How to Teach Music Literacy Skills Using Vocal Solfege Warm Ups
Multitasking vocal solfege warm ups help develop students’ music reading skills in an efficient method to maximize limited classroom time.
Tick, tick, tick, tick.. . . . There is SO much to squeeze into each class session, but the clock just keeps on ticking. 🕒
Like me, I know you’re always looking for additional ways to naturally squeeze in more music literacy activities. Using multitasking vocal solfege warm ups which develop music literacy skills is one efficient and effective way to multitask.
What’s in this post? Click to open the Table of Contents
- A Few Simple Vocalization Ideas
- 3 Simple Steps for Using Vocal Solfege Warm Ups for Music Literacy
- Perfect Opportunity to Teach Movable Do
- Use this Tip to Teach Key Changes
- Add a Kinesthetic Element to Cement Learning
- Add a Few Prompts to Provide Differentiation and Jump-Start Learning
- Make Practicing Diction Fun!
- Focus on One Element at a Time
- Should You Play the Melody? Chords? Both?
- Take Care While Expanding Students’ Vocal Range
- How to Use “Just-in-Time” Design
- Reinforce Targeted Pitches
- Keep it Short, Efficient, and Effective
- Need a Sequential No-Prep Bundle?
- Video is Worth So Much More Than Words
A Few Simple Vocalization Ideas
Many different vocalization activities are helpful as an initial warm up. A short list is below.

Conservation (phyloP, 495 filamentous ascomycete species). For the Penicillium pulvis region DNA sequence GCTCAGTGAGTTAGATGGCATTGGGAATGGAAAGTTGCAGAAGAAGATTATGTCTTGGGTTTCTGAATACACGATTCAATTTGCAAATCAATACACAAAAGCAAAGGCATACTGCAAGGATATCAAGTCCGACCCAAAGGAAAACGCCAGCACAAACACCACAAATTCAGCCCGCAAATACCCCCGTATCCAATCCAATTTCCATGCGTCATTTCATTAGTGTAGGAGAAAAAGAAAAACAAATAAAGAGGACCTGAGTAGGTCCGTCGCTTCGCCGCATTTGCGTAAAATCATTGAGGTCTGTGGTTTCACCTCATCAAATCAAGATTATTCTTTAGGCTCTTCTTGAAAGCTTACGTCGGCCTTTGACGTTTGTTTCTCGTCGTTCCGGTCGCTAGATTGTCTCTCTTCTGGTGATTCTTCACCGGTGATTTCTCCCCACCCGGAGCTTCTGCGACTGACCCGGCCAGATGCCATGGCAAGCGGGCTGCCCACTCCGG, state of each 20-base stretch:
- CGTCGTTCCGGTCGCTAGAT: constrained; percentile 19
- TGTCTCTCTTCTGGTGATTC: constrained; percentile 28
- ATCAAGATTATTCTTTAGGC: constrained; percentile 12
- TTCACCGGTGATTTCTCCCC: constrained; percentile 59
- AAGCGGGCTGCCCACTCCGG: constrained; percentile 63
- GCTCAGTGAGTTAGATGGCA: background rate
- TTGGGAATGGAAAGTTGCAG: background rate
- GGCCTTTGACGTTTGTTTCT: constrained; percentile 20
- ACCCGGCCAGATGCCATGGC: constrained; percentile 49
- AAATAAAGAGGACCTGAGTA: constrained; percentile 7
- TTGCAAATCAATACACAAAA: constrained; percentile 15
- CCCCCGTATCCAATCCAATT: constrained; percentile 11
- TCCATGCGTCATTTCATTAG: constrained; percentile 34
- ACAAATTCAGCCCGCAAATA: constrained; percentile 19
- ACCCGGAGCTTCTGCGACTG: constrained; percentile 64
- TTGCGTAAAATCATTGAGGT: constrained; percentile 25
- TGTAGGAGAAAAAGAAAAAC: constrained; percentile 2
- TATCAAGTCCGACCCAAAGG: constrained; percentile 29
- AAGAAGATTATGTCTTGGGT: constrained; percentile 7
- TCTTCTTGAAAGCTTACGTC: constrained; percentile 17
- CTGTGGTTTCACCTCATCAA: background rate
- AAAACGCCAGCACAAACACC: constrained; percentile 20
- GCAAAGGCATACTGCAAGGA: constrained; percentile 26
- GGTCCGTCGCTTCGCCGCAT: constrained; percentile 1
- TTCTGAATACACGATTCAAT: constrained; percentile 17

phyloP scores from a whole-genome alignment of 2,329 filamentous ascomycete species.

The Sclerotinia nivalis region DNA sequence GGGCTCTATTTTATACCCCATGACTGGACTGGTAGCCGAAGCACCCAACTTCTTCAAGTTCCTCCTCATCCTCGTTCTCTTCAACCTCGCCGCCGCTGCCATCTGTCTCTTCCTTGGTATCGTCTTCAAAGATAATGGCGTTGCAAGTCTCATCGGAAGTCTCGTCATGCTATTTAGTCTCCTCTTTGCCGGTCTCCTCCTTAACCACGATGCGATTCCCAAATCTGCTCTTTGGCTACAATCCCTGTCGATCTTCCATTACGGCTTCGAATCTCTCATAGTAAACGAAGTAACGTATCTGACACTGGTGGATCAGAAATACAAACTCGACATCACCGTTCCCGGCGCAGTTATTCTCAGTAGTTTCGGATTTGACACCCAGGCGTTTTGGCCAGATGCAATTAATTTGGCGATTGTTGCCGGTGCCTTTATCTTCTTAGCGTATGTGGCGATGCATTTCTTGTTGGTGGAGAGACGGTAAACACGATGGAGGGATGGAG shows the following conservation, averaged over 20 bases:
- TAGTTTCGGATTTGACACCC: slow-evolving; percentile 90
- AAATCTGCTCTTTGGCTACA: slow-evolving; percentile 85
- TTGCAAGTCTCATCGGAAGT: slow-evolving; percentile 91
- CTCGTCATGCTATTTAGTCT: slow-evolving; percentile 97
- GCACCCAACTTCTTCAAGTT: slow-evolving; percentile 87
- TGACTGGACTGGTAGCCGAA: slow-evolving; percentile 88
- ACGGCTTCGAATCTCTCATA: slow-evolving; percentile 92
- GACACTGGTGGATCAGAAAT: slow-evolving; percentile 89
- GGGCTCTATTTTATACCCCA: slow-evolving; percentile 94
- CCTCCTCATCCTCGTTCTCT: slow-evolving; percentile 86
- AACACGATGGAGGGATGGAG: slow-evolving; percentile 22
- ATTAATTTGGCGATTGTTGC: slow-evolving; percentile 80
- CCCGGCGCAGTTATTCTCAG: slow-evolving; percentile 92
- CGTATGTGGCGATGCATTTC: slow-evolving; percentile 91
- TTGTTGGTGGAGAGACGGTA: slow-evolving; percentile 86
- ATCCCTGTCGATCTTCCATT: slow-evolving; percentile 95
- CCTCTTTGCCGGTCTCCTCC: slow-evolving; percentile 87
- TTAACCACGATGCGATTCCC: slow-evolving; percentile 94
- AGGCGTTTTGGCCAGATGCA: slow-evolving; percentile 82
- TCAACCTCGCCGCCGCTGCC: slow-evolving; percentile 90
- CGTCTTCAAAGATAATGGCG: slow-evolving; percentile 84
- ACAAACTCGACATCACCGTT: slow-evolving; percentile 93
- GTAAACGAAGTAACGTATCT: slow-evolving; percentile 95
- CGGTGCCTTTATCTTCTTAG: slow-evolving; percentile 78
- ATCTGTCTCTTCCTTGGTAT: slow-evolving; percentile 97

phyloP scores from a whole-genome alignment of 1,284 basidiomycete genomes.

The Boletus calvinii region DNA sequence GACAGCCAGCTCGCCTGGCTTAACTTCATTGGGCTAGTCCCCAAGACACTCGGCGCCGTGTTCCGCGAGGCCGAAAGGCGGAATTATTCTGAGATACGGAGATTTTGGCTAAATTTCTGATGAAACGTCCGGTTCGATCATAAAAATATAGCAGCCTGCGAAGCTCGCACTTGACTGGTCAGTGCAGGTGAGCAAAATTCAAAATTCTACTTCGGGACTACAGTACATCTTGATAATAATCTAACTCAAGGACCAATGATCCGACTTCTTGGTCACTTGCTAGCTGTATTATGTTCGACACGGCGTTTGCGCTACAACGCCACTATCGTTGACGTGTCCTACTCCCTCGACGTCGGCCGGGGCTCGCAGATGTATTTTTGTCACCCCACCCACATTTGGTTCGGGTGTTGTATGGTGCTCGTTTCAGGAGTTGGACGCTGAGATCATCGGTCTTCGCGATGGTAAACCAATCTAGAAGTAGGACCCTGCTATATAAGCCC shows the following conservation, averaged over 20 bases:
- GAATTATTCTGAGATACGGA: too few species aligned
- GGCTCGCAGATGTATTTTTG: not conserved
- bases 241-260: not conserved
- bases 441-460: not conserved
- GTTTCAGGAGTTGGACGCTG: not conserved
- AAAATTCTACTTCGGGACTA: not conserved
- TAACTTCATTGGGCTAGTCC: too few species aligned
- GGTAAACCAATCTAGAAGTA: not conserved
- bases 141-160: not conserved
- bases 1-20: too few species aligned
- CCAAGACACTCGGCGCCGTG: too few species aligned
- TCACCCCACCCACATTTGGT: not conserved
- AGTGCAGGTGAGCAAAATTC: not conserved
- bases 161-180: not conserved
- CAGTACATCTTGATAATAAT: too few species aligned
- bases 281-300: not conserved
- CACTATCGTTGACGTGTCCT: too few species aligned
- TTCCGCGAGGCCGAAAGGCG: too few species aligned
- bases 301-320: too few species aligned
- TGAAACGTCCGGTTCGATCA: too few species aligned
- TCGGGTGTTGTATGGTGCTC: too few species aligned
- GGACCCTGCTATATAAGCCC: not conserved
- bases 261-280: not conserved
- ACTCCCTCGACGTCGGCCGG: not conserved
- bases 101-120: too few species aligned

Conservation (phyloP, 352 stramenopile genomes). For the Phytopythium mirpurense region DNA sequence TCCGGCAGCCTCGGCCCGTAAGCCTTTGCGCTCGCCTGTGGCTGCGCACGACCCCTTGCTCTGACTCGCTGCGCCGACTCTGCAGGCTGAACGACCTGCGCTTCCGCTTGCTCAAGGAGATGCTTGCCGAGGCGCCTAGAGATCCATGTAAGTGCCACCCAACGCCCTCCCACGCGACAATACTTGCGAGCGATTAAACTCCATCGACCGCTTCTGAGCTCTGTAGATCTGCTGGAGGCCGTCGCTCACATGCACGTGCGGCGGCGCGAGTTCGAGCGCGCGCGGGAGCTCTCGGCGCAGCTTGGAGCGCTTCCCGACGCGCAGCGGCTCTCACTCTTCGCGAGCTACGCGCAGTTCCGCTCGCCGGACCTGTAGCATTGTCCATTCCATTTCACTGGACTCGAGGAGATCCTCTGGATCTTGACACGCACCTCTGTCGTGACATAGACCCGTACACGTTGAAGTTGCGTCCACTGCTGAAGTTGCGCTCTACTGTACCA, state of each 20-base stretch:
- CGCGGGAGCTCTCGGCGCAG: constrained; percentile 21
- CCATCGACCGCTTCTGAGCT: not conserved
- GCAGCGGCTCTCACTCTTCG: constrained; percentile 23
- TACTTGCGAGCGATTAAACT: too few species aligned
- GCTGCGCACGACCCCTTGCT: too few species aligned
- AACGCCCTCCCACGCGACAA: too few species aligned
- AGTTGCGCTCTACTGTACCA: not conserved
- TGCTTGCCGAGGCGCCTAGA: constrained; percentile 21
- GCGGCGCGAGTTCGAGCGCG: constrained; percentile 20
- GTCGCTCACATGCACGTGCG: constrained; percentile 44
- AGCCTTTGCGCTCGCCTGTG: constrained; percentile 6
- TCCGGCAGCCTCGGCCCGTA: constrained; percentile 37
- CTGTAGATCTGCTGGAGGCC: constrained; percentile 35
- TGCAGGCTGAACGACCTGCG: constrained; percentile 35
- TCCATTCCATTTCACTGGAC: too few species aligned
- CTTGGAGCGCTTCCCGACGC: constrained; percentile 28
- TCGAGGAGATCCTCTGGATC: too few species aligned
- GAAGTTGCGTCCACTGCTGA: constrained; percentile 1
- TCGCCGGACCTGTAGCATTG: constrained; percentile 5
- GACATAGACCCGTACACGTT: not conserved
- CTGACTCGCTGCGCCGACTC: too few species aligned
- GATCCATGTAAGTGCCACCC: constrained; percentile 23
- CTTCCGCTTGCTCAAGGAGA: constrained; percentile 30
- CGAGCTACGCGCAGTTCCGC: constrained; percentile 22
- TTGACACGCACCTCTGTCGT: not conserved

- Bubbling or Buzzing
- Ghost Voices
- Yawn or Sigh
- Vocal Slides
- Follow the Melodic Contour Activities
Use a flashlight, laser pointer, bean bag, ball, scarf, or another object to indicate a melodic contour. Or, follow the shape of graphics displayed on a whiteboard.
Now, let’s talk about melodic solfege warm ups to develop music literacy skills.
3 Simple Steps for Using Vocal Solfege Warm Ups
Follow these 3 Steps for Reading Music to simplify the process and develop a concrete system for students.
- Read the rhythm.
- Sing the pitches.
- Add the lyrics.
Rhythm. The rhythm patterns used in most warm ups are usually simple but don’t ignore the rhythm. You have students with varied abilities who will benefit from reading simple rhythm patterns. So, read the rhythm on the first day you introduce a new warm up.
Pitch. Begin with a limited number of pitches. Depending upon the age and experience of your students, consider starting with So Mi or Do Re Mi. Your students will be much more successful when you start at an easy, attainable level and build from there.
Repetition. Practice each solfege warm up a minimum of 4-5 class sessions. Depending on how many times you see your students, introduce a new warm up each week or every other week.
Reinforcement. Use multiple warm ups to reinforce the same pitches in each sound set.
Introduce One Element at a Time. Introduce only one new pitch at a time. Ensure students have a firm foundation in reading and singing assigned pitch sets before you move to the next.